Questions every CFO should ask about consumption pricing models

Everyone is talking about consumption pricing these days.

According to recent research from Subscribed Institute and Boston Consulting Group (BCG), nearly half (46%) of all companies studied have implemented some form of a consumption-based pricing model in the last three years.

Benefits of consumption pricing may include: increasing year-over-year (YoY) annual recurring revenue (ARR) growth, responding to customer feedback, and staying relevant in a changing competitive landscape.

While consumption models are great for certain types of services, they are by no means a “one size fits all.” And many of your customers will see it that way too. A recent Deloitte study of CIOs found mixed reactions to consumption pricing, along with strong opinions about how to—and how not to—structure it. If you’re looking at adopting a consumption model for the first time it’s important to take a measured approach.

CFOs need to understand the multi-faceted nature of consumption pricing to decide if it’s the best fit for their business—and if so, what kind of strategy, communication, and organizational buy-in are required for success.

That’s why we’ve created a checklist of four top questions to ask if you’re thinking about taking the leap into consumption. These four questions can help you determine whether it’s right for you and what you need to know to execute consumption pricing successfully.

1. What kind of customer data do you have, and can you use it to forecast customer usage?

The foundation of consumption pricing is customer usage data. You need complete, accurate, and timely usage data that can easily be used for rating and billing customers in a reliable, auditable, and defensible way. Unclear usage on a big invoice can quickly absorb hours of your Billing Ops, Support, and even Sales teams’ time.

Clean data is also important for supporting accurate forecasting. By nature, consumption models are less predictable than traditional subscription models, which makes accurate forecasting more difficult but also more important.

For example, if you have customers paying for a SaaS license with a yearly contract, you can count on that revenue for a full year, regardless of how much the customer uses the product. But with consumption models, revenue can change every month, day, or even minute.

As a CFO overseeing a consumption model, understanding usage patterns in order to accurately forecast will become one of your top priorities.

Without clean usage data, everything about a consumption model becomes significantly more difficult. Whether it’s API calls, number of emails sent, tasks in an application, file uploads, or logins, getting a handle on customer usage data and insights should be the primary focus for any CFO starting a consumption journey.

Consumption forecasting also brings a unique challenge when it comes to recognizing consumption revenue. For instance, here’s a common issue encountered by consumption businesses: FP&A or sales operations teams may develop their own consumption forecasting without incorporating the more nuanced revenue treatments demanded by ASC606. This can result in vastly different forecasts from one end of the business to the other.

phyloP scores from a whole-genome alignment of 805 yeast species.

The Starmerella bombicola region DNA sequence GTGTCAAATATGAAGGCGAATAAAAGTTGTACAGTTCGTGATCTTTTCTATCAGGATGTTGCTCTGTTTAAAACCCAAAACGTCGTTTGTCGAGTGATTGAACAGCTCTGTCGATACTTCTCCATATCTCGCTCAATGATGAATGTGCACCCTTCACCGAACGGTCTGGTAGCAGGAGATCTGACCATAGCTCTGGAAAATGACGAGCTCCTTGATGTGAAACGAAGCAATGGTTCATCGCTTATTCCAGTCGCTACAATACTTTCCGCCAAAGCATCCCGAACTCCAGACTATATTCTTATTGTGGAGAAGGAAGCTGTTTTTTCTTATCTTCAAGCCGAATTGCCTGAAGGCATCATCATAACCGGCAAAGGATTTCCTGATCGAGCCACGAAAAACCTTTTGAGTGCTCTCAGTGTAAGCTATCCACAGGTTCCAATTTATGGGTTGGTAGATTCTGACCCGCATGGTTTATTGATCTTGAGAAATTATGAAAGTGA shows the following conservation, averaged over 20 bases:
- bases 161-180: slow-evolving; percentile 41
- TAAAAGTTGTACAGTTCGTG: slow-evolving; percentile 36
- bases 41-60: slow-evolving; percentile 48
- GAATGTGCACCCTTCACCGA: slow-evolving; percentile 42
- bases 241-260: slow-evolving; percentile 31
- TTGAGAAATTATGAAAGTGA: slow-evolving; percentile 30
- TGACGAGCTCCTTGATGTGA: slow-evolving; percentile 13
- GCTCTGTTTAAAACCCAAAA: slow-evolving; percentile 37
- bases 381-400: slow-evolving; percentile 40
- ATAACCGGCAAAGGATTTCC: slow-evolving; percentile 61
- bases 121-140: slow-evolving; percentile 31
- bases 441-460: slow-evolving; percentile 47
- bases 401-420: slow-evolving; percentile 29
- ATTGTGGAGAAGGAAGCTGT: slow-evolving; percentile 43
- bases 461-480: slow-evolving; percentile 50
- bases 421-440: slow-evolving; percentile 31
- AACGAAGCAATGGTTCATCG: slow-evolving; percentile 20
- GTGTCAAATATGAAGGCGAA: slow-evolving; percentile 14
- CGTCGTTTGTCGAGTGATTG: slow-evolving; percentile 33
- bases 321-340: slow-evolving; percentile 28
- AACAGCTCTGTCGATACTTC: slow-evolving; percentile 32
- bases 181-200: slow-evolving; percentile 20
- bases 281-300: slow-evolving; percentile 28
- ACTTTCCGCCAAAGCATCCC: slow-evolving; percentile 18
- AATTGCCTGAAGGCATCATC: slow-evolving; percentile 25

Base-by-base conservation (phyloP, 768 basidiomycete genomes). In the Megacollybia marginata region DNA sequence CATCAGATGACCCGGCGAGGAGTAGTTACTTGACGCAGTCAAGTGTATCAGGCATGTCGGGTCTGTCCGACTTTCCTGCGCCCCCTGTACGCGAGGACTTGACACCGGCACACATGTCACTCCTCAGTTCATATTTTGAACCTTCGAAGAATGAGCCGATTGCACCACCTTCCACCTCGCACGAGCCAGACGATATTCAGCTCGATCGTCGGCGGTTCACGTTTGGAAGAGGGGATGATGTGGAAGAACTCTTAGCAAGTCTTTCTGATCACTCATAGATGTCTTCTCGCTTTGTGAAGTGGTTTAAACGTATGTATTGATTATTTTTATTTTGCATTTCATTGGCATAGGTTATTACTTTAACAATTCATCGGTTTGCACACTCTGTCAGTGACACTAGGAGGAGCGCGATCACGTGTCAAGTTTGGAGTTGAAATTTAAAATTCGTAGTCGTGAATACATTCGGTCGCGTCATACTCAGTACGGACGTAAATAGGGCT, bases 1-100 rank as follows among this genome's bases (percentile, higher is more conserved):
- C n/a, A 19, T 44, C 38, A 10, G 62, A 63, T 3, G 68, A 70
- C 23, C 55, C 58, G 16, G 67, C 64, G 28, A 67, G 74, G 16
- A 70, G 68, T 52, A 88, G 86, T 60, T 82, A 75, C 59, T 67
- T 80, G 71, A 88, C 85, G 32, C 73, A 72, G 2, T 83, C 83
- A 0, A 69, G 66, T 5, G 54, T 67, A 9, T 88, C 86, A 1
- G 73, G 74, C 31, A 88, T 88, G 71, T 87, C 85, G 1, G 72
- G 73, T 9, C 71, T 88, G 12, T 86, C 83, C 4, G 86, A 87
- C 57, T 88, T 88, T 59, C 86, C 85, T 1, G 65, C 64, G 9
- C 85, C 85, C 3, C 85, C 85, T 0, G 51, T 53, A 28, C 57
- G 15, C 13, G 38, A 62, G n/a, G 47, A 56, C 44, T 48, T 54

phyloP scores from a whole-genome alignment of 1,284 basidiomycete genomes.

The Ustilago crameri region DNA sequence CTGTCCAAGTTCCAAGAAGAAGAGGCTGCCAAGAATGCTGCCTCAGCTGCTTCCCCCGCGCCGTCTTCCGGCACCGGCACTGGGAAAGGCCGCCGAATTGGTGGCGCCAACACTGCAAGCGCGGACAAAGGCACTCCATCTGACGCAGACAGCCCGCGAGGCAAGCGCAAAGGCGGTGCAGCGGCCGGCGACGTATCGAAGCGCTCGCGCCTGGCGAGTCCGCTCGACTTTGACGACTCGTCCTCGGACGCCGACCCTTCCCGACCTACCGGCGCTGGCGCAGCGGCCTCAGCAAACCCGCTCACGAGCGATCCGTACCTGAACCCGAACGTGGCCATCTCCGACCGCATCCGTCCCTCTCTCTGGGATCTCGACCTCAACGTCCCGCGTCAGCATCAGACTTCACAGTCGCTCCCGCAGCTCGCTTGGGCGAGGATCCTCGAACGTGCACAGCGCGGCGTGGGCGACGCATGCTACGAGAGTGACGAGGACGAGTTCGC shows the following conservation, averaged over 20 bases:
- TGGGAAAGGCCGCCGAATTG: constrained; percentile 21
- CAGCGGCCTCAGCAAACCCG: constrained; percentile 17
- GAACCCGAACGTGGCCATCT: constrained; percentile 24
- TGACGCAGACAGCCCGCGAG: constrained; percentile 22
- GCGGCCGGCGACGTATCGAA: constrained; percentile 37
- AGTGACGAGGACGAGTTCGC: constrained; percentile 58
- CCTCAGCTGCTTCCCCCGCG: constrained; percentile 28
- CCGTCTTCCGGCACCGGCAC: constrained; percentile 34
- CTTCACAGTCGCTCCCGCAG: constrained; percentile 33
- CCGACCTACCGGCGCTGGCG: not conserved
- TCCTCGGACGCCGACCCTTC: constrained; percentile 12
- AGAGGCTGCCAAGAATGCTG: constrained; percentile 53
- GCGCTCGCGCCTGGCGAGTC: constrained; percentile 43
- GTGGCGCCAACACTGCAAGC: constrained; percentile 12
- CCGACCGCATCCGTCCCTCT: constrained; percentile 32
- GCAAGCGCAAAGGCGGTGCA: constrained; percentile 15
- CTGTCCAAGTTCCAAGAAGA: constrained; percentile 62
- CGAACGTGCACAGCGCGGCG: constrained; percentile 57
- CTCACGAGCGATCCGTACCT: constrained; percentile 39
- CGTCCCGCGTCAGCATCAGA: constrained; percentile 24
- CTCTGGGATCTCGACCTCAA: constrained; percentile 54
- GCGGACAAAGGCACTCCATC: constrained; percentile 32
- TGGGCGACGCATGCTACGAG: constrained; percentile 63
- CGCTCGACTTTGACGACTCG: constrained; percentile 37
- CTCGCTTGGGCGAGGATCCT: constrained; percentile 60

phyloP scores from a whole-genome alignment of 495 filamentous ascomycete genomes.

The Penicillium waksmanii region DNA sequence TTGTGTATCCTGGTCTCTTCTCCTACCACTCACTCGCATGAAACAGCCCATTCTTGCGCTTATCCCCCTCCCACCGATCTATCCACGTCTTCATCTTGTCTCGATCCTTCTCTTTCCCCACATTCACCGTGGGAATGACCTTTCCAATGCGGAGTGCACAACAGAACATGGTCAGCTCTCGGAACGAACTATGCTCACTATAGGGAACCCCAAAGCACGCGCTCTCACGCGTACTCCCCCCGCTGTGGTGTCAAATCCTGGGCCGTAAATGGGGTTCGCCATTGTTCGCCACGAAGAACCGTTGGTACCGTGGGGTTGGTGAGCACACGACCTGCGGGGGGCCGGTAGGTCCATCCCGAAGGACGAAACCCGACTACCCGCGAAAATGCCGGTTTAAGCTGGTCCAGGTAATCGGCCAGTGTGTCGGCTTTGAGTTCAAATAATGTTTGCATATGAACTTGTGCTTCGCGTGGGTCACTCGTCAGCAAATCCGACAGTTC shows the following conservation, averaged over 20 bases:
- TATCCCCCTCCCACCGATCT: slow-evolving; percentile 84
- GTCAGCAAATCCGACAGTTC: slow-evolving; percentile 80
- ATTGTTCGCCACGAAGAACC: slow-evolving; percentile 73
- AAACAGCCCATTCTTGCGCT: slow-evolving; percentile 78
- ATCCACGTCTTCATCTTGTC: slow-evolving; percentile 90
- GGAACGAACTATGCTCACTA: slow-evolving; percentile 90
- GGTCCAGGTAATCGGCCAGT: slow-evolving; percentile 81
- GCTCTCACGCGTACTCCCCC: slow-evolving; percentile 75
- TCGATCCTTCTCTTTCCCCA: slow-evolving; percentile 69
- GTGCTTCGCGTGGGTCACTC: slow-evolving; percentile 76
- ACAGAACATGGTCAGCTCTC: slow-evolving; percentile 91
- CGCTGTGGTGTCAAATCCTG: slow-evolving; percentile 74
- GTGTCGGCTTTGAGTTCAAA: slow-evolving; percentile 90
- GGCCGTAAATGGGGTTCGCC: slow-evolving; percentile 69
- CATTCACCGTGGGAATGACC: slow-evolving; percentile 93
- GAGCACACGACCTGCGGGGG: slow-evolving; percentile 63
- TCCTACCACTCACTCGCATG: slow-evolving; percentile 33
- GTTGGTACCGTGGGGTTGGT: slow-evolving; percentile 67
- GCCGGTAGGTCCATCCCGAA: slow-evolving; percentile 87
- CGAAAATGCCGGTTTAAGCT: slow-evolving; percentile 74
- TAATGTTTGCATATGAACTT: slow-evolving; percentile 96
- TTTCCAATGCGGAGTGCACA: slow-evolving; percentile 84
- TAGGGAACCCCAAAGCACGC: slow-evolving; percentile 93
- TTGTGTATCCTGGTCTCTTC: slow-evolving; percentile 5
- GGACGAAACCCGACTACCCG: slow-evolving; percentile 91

Recommendations

Work with your analytics team to consolidate and evaluate usage data to uncover trends and help inform the selection of consumption value metrics. Consider adding a mediation engine—a purpose-built solution that can handle all your consumption data needs and integrate with your current billing and rev rec systems.

To increase the accuracy of consumption forecasts, CFOs should encourage cross-functional collaboration within the organization and alignment on the business’s approach to new use cases.

2. Is your technology flexible enough to support multiple models and meet changing customer demands?

Consumption models shine when it comes to product-led growth. Pure pay-as-you-go pricing reduces risk for customers and gives them confidence to try your product, which in turn may help increase your customer acquisition rates at a lower cost.

Ideally, at some point your customer’s use of your product grows to the point where the cost becomes material to their business. At this point in your customer’s consumption lifecycle, two key concepts become critical—notifications driven off real-time metering and rating and being able to offer more predictable contract terms and pricing models.

Real-time metering and rating

For consumption pricing to work long-term, you need a system that provides real-time usage rating and threshold notifications. There is almost no worse customer experience than being surprised with a surprisingly large invoice they weren’t expecting.

It is an imperative of any consumption business to give your customers as much transparency about their costs as possible, in as close to real-time as possible. The best consumption businesses attack this problem from multiple angles by offering self-service portals, triggering threshold notifications, and arming their field teams supporting customers with data tools to stay ahead of any surprises.

While customized or add-on solutions can be layered on top of your billing system to ingest, meter, and rate data, the most efficient and cost-effective solution for the majority of businesses is a mediation engine—a purpose-built solution that can handle all your consumption data needs and integrate with your current billing and revenue recognition systems.

Adding predictability

If there’s one thing CIOs hate, it’s surprising their CFOs. Pay-as-you-go models work great for enticing customers to try new products, but if you’re not ready to offer contract terms and pricing models that give them more predictability, you’re likely to lose these customers to a competitor who will.

So, while pure usage-based pricing is good for acquisition, adding recurring and pre-paid models to create a hybrid offering tend to be better for retention and allow you to lock customers into a more predictable agreement that serves all parties better.

Recommendations